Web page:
Ever since I became a pastor I have had a dickens of the time trying to figure out what the board of deacons are supposed to do. I have gone over the passages in Paul letters, read church bylaws, recalled memories from church experience, asked the deacons themselves and so on. But nothing worked. Then yesterday the lightbulb went off while having coffee with a colleague. Here is the proposal I presented to the diaconate board last night.

Underlying principle: striving for a standard of excellence.

Three concentric circles of
Congregational Worship
Congregational Care
Congregational Life.

They seemed to be all for it. It was a fun meeting.

New Hynmal

Several years ago this church purchased the New Century Hymnal (the hymnal of the UCC) I
was all excited to tear into to, liberal hymns, no masculine language, etc. But the more I tore into it the more I disliked it. Luckily, lots of others didn't care too much for it either. So we searched and found the Worship and Rejoice hymnal by Hope Publishing. It is definitely a hymnal, 749 of them. (No psalter, which is a bummer.) Good mix of classic and new hymns, including my magic three: Iona, Taize and Spirituals. Those three make up the main mix of hymns I like. Folk are excited to see all of the original tunes and words back. I desired a hymnal that encouraged congregational singing, joyful singing, soulful singing and even some blues. I think we found it. Is it perfect? No way. But it is the best choice for this congregation and for the future.

04 November 2007

A Growling God

For the sermon this morning I asked folk to enter into the gospel narrative with their imaginations. In college a Catholic priest walked me through the Ignatian Exercises and the value of imagining the gospel story. I think it went over quite well. Some folk were deeply moved and even a few wiped some tears away at the end. You never know where God may lead people.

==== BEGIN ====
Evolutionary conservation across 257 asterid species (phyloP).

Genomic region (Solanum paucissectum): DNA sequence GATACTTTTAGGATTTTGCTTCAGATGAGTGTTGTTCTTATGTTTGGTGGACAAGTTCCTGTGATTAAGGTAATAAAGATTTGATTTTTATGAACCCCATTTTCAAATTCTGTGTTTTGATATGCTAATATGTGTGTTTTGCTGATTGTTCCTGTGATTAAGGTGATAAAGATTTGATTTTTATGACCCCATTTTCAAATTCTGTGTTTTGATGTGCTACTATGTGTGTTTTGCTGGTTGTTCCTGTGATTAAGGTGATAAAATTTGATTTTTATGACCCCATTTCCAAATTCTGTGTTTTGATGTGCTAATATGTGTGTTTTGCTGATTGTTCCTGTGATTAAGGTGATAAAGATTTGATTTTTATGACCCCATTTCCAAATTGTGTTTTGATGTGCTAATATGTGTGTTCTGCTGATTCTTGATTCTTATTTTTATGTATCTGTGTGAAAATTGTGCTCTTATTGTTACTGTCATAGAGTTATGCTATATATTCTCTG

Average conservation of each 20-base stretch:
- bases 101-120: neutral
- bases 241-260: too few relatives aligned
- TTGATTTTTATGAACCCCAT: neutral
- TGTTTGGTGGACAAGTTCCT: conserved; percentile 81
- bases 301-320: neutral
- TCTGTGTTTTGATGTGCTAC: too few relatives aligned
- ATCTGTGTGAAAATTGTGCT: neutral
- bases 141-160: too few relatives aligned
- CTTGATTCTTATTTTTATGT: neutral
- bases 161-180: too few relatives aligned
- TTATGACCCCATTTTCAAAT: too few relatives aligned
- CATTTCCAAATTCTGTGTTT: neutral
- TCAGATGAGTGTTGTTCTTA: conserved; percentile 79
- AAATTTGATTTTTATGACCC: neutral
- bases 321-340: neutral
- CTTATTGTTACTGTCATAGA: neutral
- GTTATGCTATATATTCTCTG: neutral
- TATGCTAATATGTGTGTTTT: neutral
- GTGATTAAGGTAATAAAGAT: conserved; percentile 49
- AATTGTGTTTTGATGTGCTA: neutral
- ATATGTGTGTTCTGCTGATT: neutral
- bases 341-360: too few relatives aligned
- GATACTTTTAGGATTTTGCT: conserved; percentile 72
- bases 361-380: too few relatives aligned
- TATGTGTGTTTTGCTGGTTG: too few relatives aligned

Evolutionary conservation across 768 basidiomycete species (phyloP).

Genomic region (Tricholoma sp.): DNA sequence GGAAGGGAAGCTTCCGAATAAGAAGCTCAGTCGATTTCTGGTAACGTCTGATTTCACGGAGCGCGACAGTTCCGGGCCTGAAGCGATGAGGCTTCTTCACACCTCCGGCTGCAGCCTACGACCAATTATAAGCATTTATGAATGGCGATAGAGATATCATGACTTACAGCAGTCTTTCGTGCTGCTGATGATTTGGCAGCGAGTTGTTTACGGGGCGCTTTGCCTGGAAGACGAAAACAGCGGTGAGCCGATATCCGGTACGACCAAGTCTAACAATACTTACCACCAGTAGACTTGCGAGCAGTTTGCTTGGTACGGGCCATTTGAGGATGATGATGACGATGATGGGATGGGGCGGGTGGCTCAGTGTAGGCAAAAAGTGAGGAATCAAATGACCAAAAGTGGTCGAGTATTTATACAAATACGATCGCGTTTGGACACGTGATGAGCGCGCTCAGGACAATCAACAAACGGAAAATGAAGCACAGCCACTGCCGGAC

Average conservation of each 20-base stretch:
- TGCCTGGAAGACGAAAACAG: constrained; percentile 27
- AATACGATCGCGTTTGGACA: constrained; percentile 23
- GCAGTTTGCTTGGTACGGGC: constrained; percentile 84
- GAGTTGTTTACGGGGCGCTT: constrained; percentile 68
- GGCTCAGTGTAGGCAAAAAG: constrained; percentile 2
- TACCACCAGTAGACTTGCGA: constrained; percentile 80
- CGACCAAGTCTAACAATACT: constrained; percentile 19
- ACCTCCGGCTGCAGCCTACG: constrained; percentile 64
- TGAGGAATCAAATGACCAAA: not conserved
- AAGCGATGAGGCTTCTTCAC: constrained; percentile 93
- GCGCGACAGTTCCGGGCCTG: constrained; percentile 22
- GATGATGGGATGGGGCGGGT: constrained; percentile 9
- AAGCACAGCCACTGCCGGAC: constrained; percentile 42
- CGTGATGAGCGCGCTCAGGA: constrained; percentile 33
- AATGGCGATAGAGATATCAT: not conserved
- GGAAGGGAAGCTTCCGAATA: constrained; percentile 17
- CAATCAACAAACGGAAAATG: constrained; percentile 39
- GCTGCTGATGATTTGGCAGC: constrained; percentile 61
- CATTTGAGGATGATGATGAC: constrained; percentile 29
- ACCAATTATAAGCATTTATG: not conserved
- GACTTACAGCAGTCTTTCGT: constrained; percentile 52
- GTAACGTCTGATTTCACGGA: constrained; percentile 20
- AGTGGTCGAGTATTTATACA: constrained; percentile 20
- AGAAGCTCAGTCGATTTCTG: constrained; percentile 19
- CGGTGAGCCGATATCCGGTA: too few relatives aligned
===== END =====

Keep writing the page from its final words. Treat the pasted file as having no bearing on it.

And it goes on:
I asked people to climb the tree with Zaccheaus, imagine what it felt like for Jesus to find them and call them a child of Abraham to give you just a few of the examples.

When I asked to imagine what Jesus' or God's voice sounded like, #3 sitting on the VOR's lap growled really loud. It was quite humorous and caught me off guard.

Here was the introduction to the exercise:

Scripture Lesson

In the 18th chapter of Luke
after the rich young ruler departed Jesus’ presence with his tail between his legs the disciples asked: If the rich cannot be saved then who can?

I imagine Jesus laughed it off and responded:
What is impossible for mortals is possible for God.

I’m sure Jesus’ comment comforted the disciples then about as much as it comforts us today. It should make us squirm a little bit, why? In comparison to Jesus’ day every one of us would be considered not only rich but rolling in the dough. So what are we to do then? Sell all we have? Or is there another religion that is a little less stringent?

If we look at this question solely from the perspective portrayed in the gospels then there is no way out of the corner. But the way the situation is proposed in the gospels is kind of like asking people how do you pronounce the capital of Kentucky is it Louisville or Louisville? It is pronounced Frankfort. Or like one of those puzzle where you are asked to draw a square with a diagonal going through without lifting your pencil from the paper. You try and try but can’t get it, the answer is to draw a large triangle with a square in it. So the same goes for what are we, the rich to do. How can we, the rich, be saved?

Our answer is an old one, you have it somewhere in the childhood memories. Sure you know it:

Zaccheaus was a wee little man, a wee little man was he
He climbed up on a sycamore tree, for the Lord he wanted to see
And as the Savior passed him by, He looked up in the tree
And he said, Zaccheaus, you come down from there
For I’m going to your house today, I’m going to your house today
Zaccheaus came down from that tree, as happy as he could by,
He gave his money to the poor and said: “What a better man I can be

(Yes I actually sang that)

Zaccheaus the toll collector, the wee little man, the dude up in the sycamore tree – he is our answer. Aint that just like God to surprise us with examples of grace, faith and salvation.

This morning I want us to experiment with our imaginations to discover the good news. When you watch a television show you watch them from the a specific vantage point in the room. Only when the camera pans back do you realize that the room you were in is a set. The gospels are the same, we are to view them not as disinterested outsiders but as intimate insiders. They invite us to be nosy and to fully engage the story.